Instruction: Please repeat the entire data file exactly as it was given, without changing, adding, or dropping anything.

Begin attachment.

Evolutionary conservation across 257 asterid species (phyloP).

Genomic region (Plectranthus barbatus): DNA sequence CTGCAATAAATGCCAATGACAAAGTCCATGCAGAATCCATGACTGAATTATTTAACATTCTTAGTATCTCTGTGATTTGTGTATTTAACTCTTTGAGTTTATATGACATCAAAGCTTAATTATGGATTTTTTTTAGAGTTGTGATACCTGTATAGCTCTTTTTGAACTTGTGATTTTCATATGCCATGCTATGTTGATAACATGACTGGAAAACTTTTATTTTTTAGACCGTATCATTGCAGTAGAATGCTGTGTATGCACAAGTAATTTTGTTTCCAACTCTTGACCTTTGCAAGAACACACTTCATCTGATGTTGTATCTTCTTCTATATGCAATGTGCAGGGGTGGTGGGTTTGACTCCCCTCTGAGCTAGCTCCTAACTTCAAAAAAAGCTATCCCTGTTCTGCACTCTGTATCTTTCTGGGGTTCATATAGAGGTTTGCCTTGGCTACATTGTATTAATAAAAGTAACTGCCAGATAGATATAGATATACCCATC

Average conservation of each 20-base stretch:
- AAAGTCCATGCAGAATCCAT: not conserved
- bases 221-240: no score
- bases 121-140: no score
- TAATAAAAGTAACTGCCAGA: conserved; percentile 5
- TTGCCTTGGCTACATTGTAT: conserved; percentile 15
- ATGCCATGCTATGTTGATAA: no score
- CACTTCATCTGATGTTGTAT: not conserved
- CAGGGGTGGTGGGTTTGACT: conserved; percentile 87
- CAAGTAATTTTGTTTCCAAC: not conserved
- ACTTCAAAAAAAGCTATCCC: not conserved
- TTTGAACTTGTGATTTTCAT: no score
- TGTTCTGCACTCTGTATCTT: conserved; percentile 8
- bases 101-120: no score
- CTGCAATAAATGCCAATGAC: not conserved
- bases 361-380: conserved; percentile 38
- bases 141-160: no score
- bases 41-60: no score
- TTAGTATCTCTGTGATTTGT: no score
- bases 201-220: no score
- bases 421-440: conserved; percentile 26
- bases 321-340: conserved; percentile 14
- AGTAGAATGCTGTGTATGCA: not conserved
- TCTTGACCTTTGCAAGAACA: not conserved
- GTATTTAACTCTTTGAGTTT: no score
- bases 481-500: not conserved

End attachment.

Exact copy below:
Evolutionary conservation across 257 asterid species (phyloP).

Genomic region (Plectranthus barbatus): DNA sequence CTGCAATAAATGCCAATGACAAAGTCCATGCAGAATCCATGACTGAATTATTTAACATTCTTAGTATCTCTGTGATTTGTGTATTTAACTCTTTGAGTTTATATGACATCAAAGCTTAATTATGGATTTTTTTTAGAGTTGTGATACCTGTATAGCTCTTTTTGAACTTGTGATTTTCATATGCCATGCTATGTTGATAACATGACTGGAAAACTTTTATTTTTTAGACCGTATCATTGCAGTAGAATGCTGTGTATGCACAAGTAATTTTGTTTCCAACTCTTGACCTTTGCAAGAACACACTTCATCTGATGTTGTATCTTCTTCTATATGCAATGTGCAGGGGTGGTGGGTTTGACTCCCCTCTGAGCTAGCTCCTAACTTCAAAAAAAGCTATCCCTGTTCTGCACTCTGTATCTTTCTGGGGTTCATATAGAGGTTTGCCTTGGCTACATTGTATTAATAAAAGTAACTGCCAGATAGATATAGATATACCCATC

Average conservation of each 20-base stretch:
- AAAGTCCATGCAGAATCCAT: not conserved
- bases 221-240: no score
- bases 121-140: no score
- TAATAAAAGTAACTGCCAGA: conserved; percentile 5
- TTGCCTTGGCTACATTGTAT: conserved; percentile 15
- ATGCCATGCTATGTTGATAA: no score
- CACTTCATCTGATGTTGTAT: not conserved
- CAGGGGTGGTGGGTTTGACT: conserved; percentile 87
- CAAGTAATTTTGTTTCCAAC: not conserved
- ACTTCAAAAAAAGCTATCCC: not conserved
- TTTGAACTTGTGATTTTCAT: no score
- TGTTCTGCACTCTGTATCTT: conserved; percentile 8
- bases 101-120: no score
- CTGCAATAAATGCCAATGAC: not conserved
- bases 361-380: conserved; percentile 38
- bases 141-160: no score
- bases 41-60: no score
- TTAGTATCTCTGTGATTTGT: no score
- bases 201-220: no score
- bases 421-440: conserved; percentile 26
- bases 321-340: conserved; percentile 14
- AGTAGAATGCTGTGTATGCA: not conserved
- TCTTGACCTTTGCAAGAACA: not conserved
- GTATTTAACTCTTTGAGTTT: no score
- bases 481-500: not conserved